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Encephalitis Outbreak Kills 18 in Southern China - 2003-06-20

An outbreak of Japanese encephalitis in southern China has infected more than 200 people, killing 18 of them. The wave of infection is hitting Guangdong, the Chinese province that spawned the Severe Acute Respiratory Syndrome virus, and is prompting deep concern in neighboring areas.

Worried Hong Kong officials quickly called meetings across the border with their Guangdong provincial counterparts, seeking detailed information on the encephalitis outbreak.

After what many health experts say was a cover-up of the initial outbreak of Severe Acute Respiratory Syndrome, they are urging China to make its disease reporting system faster and more accurate. The experts also say poor reporting contributed to the rapid spread of SARS to Hong Kong and the rest of the world.

SARS originated in Guangdong and infected more than 8,000 people around the world, killing a tenth of them. SARS hammered Hong Kong, leaving nearly 300 people dead and segments of its economy in shambles.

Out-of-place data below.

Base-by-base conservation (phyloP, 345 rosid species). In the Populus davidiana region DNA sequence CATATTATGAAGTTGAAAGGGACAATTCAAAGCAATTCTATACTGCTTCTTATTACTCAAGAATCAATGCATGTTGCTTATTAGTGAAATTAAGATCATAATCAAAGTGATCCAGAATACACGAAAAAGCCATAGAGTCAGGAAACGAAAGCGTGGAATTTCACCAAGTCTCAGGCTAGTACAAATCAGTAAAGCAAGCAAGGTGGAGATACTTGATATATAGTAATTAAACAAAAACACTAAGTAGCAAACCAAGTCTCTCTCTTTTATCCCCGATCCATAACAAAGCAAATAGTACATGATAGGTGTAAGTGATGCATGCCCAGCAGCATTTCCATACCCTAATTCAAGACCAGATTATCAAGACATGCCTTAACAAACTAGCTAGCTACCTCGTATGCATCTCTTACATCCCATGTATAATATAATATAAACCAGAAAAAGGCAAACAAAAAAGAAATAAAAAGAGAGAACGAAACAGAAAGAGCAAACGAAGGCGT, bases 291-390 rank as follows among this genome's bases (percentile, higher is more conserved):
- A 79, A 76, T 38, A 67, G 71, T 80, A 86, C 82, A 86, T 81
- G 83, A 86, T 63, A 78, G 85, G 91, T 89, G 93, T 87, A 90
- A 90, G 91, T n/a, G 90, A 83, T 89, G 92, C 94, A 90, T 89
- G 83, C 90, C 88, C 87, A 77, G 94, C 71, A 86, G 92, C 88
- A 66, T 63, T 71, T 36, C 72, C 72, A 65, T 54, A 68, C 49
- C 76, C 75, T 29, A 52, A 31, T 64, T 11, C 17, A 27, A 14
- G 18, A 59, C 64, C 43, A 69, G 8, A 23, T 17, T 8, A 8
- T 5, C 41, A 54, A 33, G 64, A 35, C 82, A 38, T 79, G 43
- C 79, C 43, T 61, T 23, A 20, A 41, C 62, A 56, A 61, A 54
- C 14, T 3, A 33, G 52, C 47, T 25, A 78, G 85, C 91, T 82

In Beijing, World Health Organization spokesman Bob Dietz said he understands the nervousness of people in Hong Kong, who are still recovering from the SARS ordeal. But he says Japanese encephalitis, unlike SARS, is well known to scientists and doctors. "Encephalitis appears every year at this time in China and this time does not seem to be any different. It is endemic to the region, there is a vaccine to prevent it but there is no cure for the disease and it's a nasty disease that hits young people a lot," he said.

Encephalitis can kill up to 30 percent of its victims, but Mr. Dietz said the death rate in China is often below 10 percent. In most years about 40,000 people across Asia are infected and some 10,000 of them, mostly children, die.

Provincial health officials are now scrambling to vaccinate all of Guangdong's children, inoculating 100,000 of them just last week. They also plan a new campaign to get rid of the mosquitoes that carry the deadly disease.

Encephalitis involves an inflammation of the brain and spinal cord and usually breaks out in rural rice growing or pig farming areas. Unlike SARS, it is not spread through human contact.